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FTP Thru the MN-700 and XP-SP2 Firewall

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Anonymous
April 16, 2005 3:24:37 AM

Archived from groups: microsoft.public.broadbandnet.hardware (More info?)

Hi! Need some help configuring an MN-700 wireless router to accept a
passive FTP connection. I have the router set to allow persistent port
forwarding from external port 21 to internal port 21, and external ports
2000 to 2010 to internal ports 2000 to 2010 on the gateway machine
(192.168.0.XXX). I also have ports 21, and 2000-2010 open on the XP
Firewall.

Active connections come through fine, but passive ones hang. I'm pretty
sure I have the FTP server configured properly, as I can make a passive
connection locally. Can anyone tell me what I'm missing on either the
router or the firewall?

Thanks!

More about : ftp 700 sp2 firewall

Anonymous
April 16, 2005 6:43:20 AM

Archived from groups: microsoft.public.broadbandnet.hardware (More info?)

You need to tell the FTP server software that your WAN ip should be the ip
used for passive mode (otherwise, the FTP server will assume that the LAN ip
assigned to that computer is to be used, and people connecting from outside
your network - ie the internet, will not be able to access that LAN ip since
it is non-routable).

--
Jason Tsang - Microsoft MVP

Find out about the MS MVP Program -
http://mvp.support.microsoft.com/default.aspx

"DeNunzio" <denunzio@hotmail.com> wrote in message
news:V2Y7e.3729$0V2.29@tornado.ohiordc.rr.com...
> Hi! Need some help configuring an MN-700 wireless router to accept a
> passive FTP connection. I have the router set to allow persistent port
> forwarding from external port 21 to internal port 21, and external ports
> 2000 to 2010 to internal ports 2000 to 2010 on the gateway machine
> (192.168.0.XXX). I also have ports 21, and 2000-2010 open on the XP
> Firewall.
>
> Active connections come through fine, but passive ones hang. I'm pretty
> sure I have the FTP server configured properly, as I can make a passive
> connection locally. Can anyone tell me what I'm missing on either the
> router or the firewall?
>
> Thanks!
>
Anonymous
April 16, 2005 7:25:35 PM

Archived from groups: microsoft.public.broadbandnet.hardware (More info?)

Thank, Jason. Had already done that. The software manufacturer said "leave
it blank" (as I have a dynamic IP), but that didn't make sense to me (nor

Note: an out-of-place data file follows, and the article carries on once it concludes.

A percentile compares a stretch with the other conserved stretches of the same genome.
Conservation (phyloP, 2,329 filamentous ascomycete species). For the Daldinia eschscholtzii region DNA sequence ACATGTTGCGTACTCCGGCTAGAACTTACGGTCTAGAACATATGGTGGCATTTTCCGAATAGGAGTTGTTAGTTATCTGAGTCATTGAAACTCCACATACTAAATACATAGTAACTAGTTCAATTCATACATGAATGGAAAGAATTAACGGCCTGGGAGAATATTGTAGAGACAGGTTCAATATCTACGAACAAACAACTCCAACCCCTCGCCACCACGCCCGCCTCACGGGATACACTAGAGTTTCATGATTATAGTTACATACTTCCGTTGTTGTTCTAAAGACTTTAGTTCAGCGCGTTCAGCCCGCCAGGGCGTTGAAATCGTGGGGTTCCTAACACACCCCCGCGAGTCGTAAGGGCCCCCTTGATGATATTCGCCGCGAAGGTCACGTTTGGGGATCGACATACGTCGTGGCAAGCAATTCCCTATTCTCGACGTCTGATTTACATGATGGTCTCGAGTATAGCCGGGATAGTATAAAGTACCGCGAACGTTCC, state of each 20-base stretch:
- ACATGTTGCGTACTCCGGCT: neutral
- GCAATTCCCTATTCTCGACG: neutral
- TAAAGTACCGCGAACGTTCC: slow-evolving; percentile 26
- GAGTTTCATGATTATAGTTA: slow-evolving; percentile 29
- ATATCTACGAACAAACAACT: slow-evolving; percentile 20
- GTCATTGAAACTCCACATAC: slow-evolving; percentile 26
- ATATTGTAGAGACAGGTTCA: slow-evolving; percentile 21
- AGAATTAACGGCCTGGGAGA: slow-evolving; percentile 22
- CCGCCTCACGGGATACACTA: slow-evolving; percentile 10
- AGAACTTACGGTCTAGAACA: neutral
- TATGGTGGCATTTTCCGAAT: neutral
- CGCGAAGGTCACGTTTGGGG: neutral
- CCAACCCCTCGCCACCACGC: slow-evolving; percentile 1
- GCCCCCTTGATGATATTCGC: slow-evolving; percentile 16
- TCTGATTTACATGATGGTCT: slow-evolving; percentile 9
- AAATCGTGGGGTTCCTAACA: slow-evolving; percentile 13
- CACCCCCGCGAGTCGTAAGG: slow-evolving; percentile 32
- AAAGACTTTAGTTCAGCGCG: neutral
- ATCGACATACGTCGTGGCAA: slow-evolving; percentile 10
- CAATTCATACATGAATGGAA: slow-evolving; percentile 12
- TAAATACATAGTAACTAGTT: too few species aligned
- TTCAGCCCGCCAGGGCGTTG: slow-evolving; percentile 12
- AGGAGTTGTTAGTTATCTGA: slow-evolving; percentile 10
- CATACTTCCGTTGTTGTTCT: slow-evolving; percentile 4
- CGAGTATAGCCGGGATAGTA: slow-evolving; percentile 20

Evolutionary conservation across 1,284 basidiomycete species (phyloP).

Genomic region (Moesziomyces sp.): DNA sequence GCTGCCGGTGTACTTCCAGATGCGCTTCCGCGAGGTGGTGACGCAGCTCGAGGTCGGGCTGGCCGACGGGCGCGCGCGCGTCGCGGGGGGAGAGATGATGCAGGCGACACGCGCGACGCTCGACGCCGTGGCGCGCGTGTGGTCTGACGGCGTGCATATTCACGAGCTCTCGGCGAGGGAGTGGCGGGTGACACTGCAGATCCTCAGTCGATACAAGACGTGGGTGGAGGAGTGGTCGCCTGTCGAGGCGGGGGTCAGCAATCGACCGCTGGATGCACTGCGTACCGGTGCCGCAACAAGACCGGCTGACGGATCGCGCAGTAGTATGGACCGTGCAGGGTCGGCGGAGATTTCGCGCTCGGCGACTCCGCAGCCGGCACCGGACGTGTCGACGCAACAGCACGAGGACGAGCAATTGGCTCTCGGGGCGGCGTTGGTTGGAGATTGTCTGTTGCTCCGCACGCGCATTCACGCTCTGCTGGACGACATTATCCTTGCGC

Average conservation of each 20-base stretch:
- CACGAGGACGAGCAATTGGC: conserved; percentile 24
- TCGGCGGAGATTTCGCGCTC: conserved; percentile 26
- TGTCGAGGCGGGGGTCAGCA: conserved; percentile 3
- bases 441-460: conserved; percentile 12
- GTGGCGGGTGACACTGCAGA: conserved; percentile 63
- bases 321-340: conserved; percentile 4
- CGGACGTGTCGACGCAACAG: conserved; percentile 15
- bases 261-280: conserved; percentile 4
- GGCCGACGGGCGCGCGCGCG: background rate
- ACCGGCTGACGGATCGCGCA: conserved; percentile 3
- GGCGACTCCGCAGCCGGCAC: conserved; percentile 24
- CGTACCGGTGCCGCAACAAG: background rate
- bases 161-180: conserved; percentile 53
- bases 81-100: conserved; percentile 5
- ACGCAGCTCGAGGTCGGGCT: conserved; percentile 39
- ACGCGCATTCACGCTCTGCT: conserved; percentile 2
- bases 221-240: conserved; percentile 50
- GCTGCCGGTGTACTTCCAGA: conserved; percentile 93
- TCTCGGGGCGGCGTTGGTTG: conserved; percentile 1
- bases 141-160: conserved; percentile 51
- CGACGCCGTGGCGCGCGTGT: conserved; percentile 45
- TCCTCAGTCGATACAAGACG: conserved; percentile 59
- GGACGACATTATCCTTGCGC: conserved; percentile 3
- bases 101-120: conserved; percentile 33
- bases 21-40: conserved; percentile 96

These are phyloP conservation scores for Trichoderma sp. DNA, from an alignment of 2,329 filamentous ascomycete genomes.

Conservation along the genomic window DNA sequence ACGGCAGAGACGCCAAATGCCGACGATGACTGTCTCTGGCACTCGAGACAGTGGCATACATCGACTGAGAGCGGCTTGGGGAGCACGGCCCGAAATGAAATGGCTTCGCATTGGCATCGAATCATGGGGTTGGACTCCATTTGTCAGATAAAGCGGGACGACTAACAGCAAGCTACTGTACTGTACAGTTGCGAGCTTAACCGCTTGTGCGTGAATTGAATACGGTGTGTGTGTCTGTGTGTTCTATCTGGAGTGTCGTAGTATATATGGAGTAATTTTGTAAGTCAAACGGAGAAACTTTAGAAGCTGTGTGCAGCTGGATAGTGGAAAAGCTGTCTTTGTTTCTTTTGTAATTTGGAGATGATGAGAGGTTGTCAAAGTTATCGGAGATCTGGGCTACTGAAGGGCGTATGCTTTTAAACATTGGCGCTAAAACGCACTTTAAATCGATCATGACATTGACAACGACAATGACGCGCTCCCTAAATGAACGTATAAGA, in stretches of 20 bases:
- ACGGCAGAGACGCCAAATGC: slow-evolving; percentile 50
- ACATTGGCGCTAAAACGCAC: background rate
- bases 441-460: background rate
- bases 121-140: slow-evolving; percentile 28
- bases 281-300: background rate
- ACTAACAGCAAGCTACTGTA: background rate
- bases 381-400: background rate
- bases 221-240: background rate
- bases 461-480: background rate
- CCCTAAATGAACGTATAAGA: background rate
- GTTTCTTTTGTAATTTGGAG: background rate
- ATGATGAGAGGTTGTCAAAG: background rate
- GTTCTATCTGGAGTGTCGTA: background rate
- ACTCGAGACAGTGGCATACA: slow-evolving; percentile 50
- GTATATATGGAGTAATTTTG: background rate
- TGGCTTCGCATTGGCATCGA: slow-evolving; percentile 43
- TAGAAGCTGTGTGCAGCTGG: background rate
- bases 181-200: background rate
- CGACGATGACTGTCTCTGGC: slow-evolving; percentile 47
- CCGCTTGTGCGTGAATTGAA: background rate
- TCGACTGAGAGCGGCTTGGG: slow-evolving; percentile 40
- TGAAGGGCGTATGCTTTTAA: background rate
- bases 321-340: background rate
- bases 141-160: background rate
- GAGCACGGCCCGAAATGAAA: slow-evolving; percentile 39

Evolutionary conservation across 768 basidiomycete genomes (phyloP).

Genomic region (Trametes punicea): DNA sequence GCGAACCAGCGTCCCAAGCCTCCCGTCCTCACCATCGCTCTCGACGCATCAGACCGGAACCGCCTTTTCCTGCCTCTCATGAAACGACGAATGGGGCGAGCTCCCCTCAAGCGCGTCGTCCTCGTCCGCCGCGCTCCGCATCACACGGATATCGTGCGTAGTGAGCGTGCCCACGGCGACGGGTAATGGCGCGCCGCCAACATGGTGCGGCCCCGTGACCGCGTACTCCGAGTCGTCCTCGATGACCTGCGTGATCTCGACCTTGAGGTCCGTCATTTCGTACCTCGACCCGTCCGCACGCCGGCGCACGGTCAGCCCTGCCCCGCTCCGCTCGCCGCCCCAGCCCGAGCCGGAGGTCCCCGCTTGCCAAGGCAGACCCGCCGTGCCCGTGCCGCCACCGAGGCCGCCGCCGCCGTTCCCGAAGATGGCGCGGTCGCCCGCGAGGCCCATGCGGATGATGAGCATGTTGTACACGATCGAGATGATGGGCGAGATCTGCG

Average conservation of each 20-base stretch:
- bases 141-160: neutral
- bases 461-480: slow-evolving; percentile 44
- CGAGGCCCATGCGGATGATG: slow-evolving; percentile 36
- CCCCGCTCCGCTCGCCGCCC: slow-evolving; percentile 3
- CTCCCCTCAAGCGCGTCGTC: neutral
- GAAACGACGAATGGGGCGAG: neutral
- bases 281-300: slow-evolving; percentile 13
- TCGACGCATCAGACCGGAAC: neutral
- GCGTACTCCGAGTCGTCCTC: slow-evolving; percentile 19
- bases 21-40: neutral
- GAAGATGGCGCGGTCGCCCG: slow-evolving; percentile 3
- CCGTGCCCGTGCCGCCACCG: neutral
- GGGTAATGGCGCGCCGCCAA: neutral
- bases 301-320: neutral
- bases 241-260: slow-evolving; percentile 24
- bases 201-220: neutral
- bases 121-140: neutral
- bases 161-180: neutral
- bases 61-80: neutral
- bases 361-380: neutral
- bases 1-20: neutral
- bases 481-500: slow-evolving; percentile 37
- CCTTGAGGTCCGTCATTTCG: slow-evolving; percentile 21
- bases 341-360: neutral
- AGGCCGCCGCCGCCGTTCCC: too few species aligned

did it work). I also tried temporarily plugging in my assigned WAN IP, and
also tried putting in the domain name associated with the dynamic IP.
Neither of those worked either.

When I attempt to log on from a remote PC, the FTP client used returns
"error connecting to socket" in PASV mode, but connect fine in active. On
the server log, I can see that it has switched to passive mode, but hangs
there.

"Jason Tsang" <jason-onlineDEL@ETEmvps.org> wrote in message
news:eZwYT%23kQFHA.3076@tk2msftngp13.phx.gbl...
> You need to tell the FTP server software that your WAN ip should be the ip
> used for passive mode (otherwise, the FTP server will assume that the LAN
> ip assigned to that computer is to be used, and people connecting from
> outside your network - ie the internet, will not be able to access that
> LAN ip since it is non-routable).
>
> --
> Jason Tsang - Microsoft MVP
>
> Find out about the MS MVP Program -
> http://mvp.support.microsoft.com/default.aspx
>
> "DeNunzio" <denunzio@hotmail.com> wrote in message
> news:V2Y7e.3729$0V2.29@tornado.ohiordc.rr.com...
>> Hi! Need some help configuring an MN-700 wireless router to accept a
>> passive FTP connection. I have the router set to allow persistent port
>> forwarding from external port 21 to internal port 21, and external ports
>> 2000 to 2010 to internal ports 2000 to 2010 on the gateway machine
>> (192.168.0.XXX). I also have ports 21, and 2000-2010 open on the XP
>> Firewall.
>>
>> Active connections come through fine, but passive ones hang. I'm pretty
>> sure I have the FTP server configured properly, as I can make a passive
>> connection locally. Can anyone tell me what I'm missing on either the
>> router or the firewall?
>>
>> Thanks!
>>
>
>
June 26, 2012 10:03:39 PM

The cost of running your own FTP server is very high: you need an always-on FTP server computer, then you need to install FTP server software. For this to be reliable, you need to take care of the security, which means you need to configure access permissions carefully and install OS patches periodically. Moreover, you need to backup the server and make sure you have redundant hardware. Then you need to have a good and reliable Internet connection.

The cost can be thousands of dollars, not including your time and efforts!

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Jacky
www.DriveHQ.com
!